I am only puzzled as to why the author Goldman did not spend more time addressing John Lennon's songs when he was a member of the Beatles. For example, to really show how lazy Lennon had gotten during the making of 'Sgt. Peppers,' Lennon sat around at home and rarely came to the recording studio. Yet even then, as a mark of the man's ability to produce good songs, Lennon was 'inspired' to write the album's "Good Morning" from a television cereal commercial, and "For the Benefit of Mr. Kite" from (word-for-word) an advertisement. Yet Goldman fails to even mention this, giving virtually all of the album's credit, except for "A Day In The Life" to Paul.
It would have been a better book had Goldman spent more time on Lennon's song writing, and less time on Lennon's personal failings.
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Format: Paperback
<Update, April 2014: Philip Norman's life of Lennon, published in 2009, provided a more balanced account than was available when I wrote my original review of Goldman's book, below. Ray Coleman's biography skates over too many troubling realities, and Goldman's is too often mean-spirited and careless. If you want a basic biography of Lennon, Norman's is a good choice; he's writing as a fan, but acknowledges Lennon's failings as well.

I think Lennon was the greatest rock vocalist, and one of the greatest songwriters, of his generation. But John Lennon the human being has often been obscured by the mythology that's built up around him since his murder in 1980. I see some of Goldman's book as worth reading because it includes interviews and information unavailable elsewhere, and because its devil's advocate role counters the Lennon-as-saint meme that, in my opinion, does the man and musician a great disservice. Lennon was a musical genius with a troubled past whose life was marked by great internal struggle. There's plenty to admire about him without pretending he was perfect.>

The shortcomings of Goldman's book have been covered in other reviews, so I'll just mention a few. Goldman sometimes states rumor as fact, even when that rumor is discredited (as when he reports that Lennon had a romantic and sexual relationship with Brian Epstein). He frequently seems to dislike Lennon and to take delight in detailing his failings. And he plain gets facts wrong, as when he describes John and Yoko being on a plane showing "Sgt. Pepper's Lonely Hearts Club Band" and describes it as a "Beatles movie." ("Beatles-related," yes; "Beatles movie," no.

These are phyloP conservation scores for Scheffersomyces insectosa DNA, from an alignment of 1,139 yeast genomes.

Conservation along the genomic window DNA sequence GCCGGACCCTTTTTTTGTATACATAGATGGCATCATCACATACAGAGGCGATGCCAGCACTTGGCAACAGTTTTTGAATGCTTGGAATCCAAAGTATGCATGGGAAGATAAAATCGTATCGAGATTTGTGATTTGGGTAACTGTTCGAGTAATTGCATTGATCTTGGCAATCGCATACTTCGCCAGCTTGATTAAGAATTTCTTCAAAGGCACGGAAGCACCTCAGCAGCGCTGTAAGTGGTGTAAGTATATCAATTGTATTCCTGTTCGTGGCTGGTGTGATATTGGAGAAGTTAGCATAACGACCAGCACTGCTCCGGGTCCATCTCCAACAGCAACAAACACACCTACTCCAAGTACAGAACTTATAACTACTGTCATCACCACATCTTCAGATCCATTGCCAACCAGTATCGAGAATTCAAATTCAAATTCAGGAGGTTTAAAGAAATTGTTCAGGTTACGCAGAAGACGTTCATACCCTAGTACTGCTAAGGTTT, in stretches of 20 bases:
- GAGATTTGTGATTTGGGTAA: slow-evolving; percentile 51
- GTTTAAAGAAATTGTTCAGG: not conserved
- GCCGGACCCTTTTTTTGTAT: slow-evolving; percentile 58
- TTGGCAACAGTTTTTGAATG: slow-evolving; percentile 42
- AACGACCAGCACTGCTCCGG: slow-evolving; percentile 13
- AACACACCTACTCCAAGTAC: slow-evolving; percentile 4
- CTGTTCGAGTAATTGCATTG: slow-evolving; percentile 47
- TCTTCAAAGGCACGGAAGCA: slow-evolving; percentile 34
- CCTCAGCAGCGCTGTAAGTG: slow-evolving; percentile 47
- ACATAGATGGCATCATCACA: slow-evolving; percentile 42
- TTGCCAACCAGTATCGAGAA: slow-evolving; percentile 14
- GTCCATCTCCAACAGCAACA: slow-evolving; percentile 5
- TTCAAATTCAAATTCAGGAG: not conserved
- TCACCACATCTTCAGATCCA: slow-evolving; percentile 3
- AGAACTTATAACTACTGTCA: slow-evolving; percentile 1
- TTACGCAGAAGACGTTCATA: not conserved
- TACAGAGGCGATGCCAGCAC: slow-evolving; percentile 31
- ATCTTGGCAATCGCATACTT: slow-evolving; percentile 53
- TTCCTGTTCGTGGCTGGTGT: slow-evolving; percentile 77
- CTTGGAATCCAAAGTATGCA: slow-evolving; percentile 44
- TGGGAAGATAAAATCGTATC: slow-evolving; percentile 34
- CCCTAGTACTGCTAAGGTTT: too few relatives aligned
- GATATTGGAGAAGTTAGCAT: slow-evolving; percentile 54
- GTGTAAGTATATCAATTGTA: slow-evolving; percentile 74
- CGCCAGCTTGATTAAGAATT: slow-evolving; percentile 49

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By A Customer on November 5, 2001
Format: Paperback
I read this book when it was first released in the 80's and could not put it down, enjoying it even more than his previous book, ELVIS. Since Elvis had no pretensions about his public image vs. private (he's been called "the Howard Hughes of show business"), he received a harsh treatment from Goldman and it did feel like, as one reviewer said, Goldman "was picking on the rube." But looking at John Lennon, Goldman ventures behind the Lennon-Ono "myth machine" to expose a mad couple's packaging of themselves and the weird reality they really lived. I liked Lennon and loved his wicked sense of humor, but I also have to admit that madness also fueled his genius and Goldman's book filled me with more pity than anything else.
The only thing missing from the new edition is the article Goldman wrote about the persecution he endured for writing about Lennon in the first place (only Penthouse would publish it at the time!). By taking on the cult of rock stars, he ended up enduring the wrath of America's mass media and the rock establishment itself (Rolling Stone dedicated an entire issue to defaming him and U2, those peace-loving ambassadors of goodwill, wrote a song that included lyrics calling for his death!).